Beverly Hills Nannies
(ABC Family, Tuesday, 9 p.m. ET/PT)
The show: Think Downstairs, Upstairs. The nannies and mannies — sometimes to the stars — are the stars, although some of the people they work for steal the spotlight when their vain and mercurial natures are showcased. "Who wouldn't want to be me?" says one well-heeled mom, who takes great pride in her blond hair and curvy body. The kids of the 1% aren't boring, either; one 4-year-old wants a facial. But the job entails more than just taking care of the kids: They're asked to do everything from picking up dog poop to giving their employers foot rubs.
The attraction: High-altitude attitudes. The nannies tend to take on their employers' self-important airs. At one point, a few surmise that a particular nanny got hired because she's less attractive than the others (she's still good-looking) so as not to tempt the man of the house. One of those rejected philosophizes: "I mean, I'm hot. What can I say?"
Great Lake Warriors(History, Thursday, 10 ET/PT)
The show: Seasoned tug-boat captains and their crews brave wild winter months on the Great Lakes, breaking ice floes, pulling barges and helping other boats when they get into trouble. "Any one of the Great Lakes can make a boat disappear in a second," one captain says. As proof, the show harks back to the wreck of the Edmund Fitzgerald, a ship that sank in Lake Superior and was made famous by singer Gordon Lightfoot.
The attraction: The missions and the men. One captain must push a barge 20 miles while dealing with an inexperienced first mate whose mistakes put the ships in danger. Another must abandon his assignment to help a disabled freighter steer into port. Most of the men have spent their lives on the water. One captain lost his brother and grandfather on the unruly waters. Another was dropped off at the docks by his seafaring father when he was 15. They're hardly romantics. "The lake is not my mistress, just some dirty (expletive) I gotta work around," one captain says.
Shipping Wars(A&E, Tuesday, 9 p.m. ET/PT)
The show: Independent haulers try to outbid each other to win the right to transport large and often unwieldy items that other shippers won't touch, such as a giant Lego sculpture or a Ferris wheel. They take bold and ingenious chances, as when one driver cuts a Willie Mays statue in half to transport it from New York to San Francisco.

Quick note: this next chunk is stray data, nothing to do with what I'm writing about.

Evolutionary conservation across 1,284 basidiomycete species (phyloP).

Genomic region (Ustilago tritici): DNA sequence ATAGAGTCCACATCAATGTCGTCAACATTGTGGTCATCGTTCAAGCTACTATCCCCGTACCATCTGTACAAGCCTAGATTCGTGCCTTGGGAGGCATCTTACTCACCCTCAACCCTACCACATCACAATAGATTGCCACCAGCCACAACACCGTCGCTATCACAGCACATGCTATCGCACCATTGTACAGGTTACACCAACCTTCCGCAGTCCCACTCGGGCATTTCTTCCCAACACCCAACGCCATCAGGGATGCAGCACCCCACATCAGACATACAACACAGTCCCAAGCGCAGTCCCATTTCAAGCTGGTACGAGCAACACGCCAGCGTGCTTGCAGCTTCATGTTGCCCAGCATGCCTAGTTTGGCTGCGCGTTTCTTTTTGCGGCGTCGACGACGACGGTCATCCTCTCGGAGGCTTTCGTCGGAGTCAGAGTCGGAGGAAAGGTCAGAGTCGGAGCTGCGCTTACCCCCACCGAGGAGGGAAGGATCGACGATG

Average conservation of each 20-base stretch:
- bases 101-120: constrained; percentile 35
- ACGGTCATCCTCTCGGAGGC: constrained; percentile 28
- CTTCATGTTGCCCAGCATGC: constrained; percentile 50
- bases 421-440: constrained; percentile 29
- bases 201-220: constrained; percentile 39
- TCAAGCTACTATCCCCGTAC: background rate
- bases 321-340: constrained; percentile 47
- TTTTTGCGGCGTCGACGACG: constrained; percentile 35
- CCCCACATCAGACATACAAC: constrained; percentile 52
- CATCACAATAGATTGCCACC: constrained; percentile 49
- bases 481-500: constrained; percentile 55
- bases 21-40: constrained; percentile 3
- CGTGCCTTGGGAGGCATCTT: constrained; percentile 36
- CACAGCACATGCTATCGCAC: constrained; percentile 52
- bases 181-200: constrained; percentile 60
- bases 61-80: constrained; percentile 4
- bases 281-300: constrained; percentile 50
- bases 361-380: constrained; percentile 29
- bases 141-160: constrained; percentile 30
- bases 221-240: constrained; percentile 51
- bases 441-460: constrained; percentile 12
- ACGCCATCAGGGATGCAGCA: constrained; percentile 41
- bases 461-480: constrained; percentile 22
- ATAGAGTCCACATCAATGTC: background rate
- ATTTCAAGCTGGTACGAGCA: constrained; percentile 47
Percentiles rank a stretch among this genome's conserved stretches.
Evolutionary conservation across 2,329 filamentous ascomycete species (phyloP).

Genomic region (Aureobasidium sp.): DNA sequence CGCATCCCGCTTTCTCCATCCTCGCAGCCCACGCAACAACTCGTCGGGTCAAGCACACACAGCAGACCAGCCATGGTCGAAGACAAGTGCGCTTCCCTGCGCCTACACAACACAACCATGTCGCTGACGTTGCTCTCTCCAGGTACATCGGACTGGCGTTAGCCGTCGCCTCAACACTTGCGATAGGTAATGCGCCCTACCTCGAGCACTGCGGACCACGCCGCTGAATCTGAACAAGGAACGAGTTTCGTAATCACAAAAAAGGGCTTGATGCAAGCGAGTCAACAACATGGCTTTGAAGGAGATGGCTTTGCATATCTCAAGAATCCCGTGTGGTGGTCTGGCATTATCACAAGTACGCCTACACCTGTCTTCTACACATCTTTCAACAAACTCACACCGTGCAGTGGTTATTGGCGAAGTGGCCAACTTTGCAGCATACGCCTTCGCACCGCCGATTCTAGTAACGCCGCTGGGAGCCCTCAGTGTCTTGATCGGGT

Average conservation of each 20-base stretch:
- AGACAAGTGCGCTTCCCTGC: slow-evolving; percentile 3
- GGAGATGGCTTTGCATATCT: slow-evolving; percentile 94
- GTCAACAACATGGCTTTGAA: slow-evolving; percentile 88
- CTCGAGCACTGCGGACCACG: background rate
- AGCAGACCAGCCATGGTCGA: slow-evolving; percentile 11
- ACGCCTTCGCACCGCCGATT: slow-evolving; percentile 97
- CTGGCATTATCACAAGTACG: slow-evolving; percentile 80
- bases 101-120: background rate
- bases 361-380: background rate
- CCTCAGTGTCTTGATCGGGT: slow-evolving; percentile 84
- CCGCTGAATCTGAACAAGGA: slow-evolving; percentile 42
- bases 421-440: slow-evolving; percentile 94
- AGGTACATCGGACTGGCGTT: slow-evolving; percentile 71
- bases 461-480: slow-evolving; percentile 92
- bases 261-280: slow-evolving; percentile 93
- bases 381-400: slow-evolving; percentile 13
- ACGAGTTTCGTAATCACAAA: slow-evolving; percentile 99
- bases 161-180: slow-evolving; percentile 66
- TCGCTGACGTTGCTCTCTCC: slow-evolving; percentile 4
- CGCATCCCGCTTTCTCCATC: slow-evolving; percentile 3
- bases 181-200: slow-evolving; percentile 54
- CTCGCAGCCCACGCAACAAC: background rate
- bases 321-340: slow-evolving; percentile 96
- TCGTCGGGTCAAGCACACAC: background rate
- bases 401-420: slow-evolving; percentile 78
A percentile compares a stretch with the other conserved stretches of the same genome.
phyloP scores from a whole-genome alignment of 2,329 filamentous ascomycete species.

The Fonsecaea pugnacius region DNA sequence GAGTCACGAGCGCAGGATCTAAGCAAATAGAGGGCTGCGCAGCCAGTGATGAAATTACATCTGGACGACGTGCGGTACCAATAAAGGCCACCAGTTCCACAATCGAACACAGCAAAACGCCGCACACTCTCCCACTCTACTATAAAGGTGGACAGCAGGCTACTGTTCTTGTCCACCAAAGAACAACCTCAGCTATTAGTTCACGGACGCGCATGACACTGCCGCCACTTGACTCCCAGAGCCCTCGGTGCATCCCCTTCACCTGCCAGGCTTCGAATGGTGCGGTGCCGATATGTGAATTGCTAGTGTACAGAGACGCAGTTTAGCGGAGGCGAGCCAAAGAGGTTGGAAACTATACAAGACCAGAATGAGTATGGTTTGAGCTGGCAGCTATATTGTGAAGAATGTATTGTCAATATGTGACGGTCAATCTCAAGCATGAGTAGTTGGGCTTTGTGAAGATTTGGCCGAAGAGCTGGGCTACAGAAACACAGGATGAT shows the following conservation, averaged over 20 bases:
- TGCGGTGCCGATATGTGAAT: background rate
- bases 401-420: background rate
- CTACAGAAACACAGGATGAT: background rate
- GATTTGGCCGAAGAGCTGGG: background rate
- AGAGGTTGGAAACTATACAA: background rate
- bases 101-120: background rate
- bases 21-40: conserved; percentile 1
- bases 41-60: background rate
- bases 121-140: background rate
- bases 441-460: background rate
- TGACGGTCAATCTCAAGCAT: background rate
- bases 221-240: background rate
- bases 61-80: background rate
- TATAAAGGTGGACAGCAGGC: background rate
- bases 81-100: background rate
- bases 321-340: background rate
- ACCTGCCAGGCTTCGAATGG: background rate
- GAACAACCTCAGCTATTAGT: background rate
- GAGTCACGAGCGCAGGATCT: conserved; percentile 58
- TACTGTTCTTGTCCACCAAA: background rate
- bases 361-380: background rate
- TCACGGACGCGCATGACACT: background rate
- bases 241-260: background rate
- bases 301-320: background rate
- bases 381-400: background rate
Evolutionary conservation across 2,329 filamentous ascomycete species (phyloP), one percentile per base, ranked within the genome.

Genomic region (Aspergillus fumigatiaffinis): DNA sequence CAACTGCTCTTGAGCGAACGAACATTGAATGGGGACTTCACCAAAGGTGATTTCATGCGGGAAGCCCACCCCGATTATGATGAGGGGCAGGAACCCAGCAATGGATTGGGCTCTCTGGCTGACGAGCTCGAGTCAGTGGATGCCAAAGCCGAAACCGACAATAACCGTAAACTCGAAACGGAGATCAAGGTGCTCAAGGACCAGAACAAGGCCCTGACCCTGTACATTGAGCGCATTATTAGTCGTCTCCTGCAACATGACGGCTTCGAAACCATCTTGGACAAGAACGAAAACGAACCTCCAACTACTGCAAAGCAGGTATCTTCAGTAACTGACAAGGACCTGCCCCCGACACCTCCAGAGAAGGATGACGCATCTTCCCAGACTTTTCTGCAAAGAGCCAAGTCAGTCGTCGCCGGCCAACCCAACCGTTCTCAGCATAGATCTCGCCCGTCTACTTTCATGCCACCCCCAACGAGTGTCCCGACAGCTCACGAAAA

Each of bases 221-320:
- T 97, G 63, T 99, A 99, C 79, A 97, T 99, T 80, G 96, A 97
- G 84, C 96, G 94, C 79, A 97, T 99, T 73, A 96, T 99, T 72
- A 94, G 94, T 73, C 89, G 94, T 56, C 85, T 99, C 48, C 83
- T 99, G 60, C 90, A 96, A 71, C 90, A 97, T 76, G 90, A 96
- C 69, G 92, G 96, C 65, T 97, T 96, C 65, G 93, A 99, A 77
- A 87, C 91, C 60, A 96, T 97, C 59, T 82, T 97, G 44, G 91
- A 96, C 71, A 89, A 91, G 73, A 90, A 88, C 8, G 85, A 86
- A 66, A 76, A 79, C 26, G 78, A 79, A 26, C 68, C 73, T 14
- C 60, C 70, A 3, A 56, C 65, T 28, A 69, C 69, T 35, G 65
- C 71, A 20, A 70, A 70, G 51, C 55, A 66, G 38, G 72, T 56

The attraction: There's the competition, as the male and female haulers try to fit the items on their trailers, deliver them on time and make a profit in the process. With nicknames including the Big Rig, the Cowgirl and the Rookie, drivers also get to show off quirky personalities. Then there are the customers. One about-to-be-dad is found crying in his living room, because he has to let his life-size Simpsons figures go.
WakeBrothers(MTV, Wednesday, 11 p.m. ET/PT)
The show: Brothers Phil and Bob Soven are professional wakeboarders, spending their days riding the waves outside their Florida lakeside home. Older brother Phil has the measured confidence of a champion, while Bob, he of the untameable red mane, is prone to high-decibel cockiness. Their training regimen seems to consist of non-stop wakeboarding parties with their buddies and a bevy of bikini-clad young women.
The attraction: Their rivalry, on everything from wakeboarding to sexual experiences. When Bob, now 19, boasts about losing his virginity, Phil says his partner was "gross" and Bob argues she wasn't. "And she didn't remember (it) the next day," Phil counters. "No, she didn't," Bob concedes. "Still counts!"